At that period, the artist used predominantly green and blue and depicted despair, poverty, and unhappiness showing his restlessness and loneliness. The paintings that Picasso produced during 1901-1904 are known as the Blue Period works. The Rose Period, which was the next stage in his artistic career, started around 1905 when Picasso’s palette became lighter, and pink, rose, yellow, and beige were pervasive in his paintings in which he mostly portrayed graceful acrobats, circus performers, and harlequins. (Mataev; Pablo Picasso)
Impressed with African ethnic art, Picasso began to combine its angular structures and his modern ideas about geometrical forms which, in 1907, resulted in the creation of “Les demoiselles d’Avignon”, his first cubist painting. Picasso and his new friend Braque explored the possibilities of the new artistic style and in the beginning their paintings could not be easily distinguished. 1909 saw the beginning of the painter’s analytical cubism whose main characteristics, faceted stereo-metric shapes, can be seen in his “Bread and Fruit Dish on a Table” or “Woman with Pears”.
After the exhaustion of analytical cubism, Picasso experimented with collages which lead to the arrival of synthetic cubism: works with large, schematic patterns as it can be seen in “The Guitar” (Mataev; Hughes, 1998). “Page # 4” After the cubist period in Picasso’ artistic career came the Classicist period with rather traditional patterns such as in “The Lovers”. But during this period he occasionally returned to cubism and in 1921 produced “Three Musicians”, one of his most important masterpieces.
Picasso’s classicist paintings also include “The Pipes of Pan”, “Women Running on the Beach”, and “The Seated Harlequin”. After that, Picasso was greatly influenced by the surrealist movement and produced “His Woman with Flower” and several other interesting paintings. In 1937, he expressed his personal view of the tragic events in the Basque province that was bombed by Germans in his huge mural work “Guernica” and in “Weeping Woman”. While living in his villa near Cannes, in 1956 Picasso painted his “Studio “La Californie” at Cannes” and “Jackeline in the Studio”.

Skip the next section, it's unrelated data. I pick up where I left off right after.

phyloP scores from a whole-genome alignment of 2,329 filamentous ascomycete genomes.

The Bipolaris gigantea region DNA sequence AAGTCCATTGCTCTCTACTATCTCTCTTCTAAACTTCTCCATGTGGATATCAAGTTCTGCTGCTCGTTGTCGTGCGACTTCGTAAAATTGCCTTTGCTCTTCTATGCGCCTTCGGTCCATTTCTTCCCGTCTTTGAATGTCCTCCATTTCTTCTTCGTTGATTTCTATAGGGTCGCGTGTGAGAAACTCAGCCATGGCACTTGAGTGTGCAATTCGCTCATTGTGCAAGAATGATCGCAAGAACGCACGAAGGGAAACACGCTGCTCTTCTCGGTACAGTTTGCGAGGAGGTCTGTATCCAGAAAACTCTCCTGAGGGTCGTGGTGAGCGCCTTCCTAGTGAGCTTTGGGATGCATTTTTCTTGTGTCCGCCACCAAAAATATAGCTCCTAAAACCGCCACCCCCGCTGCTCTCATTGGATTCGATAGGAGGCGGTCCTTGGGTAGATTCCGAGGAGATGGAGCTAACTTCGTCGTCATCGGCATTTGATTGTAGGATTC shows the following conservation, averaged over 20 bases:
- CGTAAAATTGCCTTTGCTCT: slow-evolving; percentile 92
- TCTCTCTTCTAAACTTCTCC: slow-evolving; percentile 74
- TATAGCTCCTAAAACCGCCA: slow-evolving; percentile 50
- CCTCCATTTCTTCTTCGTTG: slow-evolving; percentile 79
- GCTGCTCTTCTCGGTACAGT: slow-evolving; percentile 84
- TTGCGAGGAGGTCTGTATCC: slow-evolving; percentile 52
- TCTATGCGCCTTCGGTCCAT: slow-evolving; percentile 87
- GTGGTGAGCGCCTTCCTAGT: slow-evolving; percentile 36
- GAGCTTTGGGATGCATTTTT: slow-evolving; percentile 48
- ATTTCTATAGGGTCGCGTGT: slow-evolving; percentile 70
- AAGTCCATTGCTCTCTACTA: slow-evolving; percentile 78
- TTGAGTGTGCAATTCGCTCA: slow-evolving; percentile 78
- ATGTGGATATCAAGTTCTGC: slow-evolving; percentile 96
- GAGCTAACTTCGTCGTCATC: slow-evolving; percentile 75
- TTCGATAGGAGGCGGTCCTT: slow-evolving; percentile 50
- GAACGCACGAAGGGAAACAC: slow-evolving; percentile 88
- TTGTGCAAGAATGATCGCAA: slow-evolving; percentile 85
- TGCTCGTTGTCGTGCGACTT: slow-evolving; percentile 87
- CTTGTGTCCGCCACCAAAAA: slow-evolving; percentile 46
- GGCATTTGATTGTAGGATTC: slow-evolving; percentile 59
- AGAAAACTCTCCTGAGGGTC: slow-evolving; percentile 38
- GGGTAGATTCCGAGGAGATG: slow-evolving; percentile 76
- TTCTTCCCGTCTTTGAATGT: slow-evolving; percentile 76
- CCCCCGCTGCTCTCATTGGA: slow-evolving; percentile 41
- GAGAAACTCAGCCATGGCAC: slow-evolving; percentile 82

Then he moved to the Chateau Vauvenargues where he lived and painted until his death in 1973 (Mataev). “Still Life with a Guitar” and “Mandolin, Fruit Bowl, Bottle, and Cake” Both Pablo Picasso’s painting “Mandolin, Fruit Bowl, Bottle, and Cake” and Georges Braque’s painting “Still Life with a Guitar” were produced in 1924 in France and are now located in the European Modern Paintings section of the Metropolitan Museum of Art in New York.
Both works are still lifes with the presence of cubist elements, are painted in oils on canvas, and each of them represents a certain stage in Picasso and Braque’s artistic careers. If during 1909-1914 both artists worked side by side to create cubism and their styles and paintings were mostly indistinguishable, in 1924, however, when the above mentioned works were produced, the divergence in Picasso and Braque’s cubist ideas could be easily seen in their paintings (Mataev).
While Picasso’s still life “Mandolin, Fruit Bowl, Bottle, and Cake” is composed of only man-made objects (a cake, a fruit bowl, a bottle, and a mandolin), Braque’s painting “Still Life with a Guitar” depicts both man-made (a pipe, a jug, sheet music, a cup, a fruit bowl, and a guitar) and natural (pears placed next to sheet music and in the fruit bowl) “Page # 5” objects. The presence of musical instruments and fruit bowls in both paintings invokes some common themes or at least it makes the viewers think of them when they look at them for the first time.
The main objects in both paintings are placed on tablecloths spread in a different manner on what appears to be tables. The objects in Braque’s picture are much smaller than those in Picasso’s work in which the size of some of them is somewhat disproportionate when compared to other objects. Braque and Picasso use space in their paintings in an entirely different way. There is quite a bit of space between the objects located in the foreground of Picasso’s still life and the viewer can easily see their whole forms.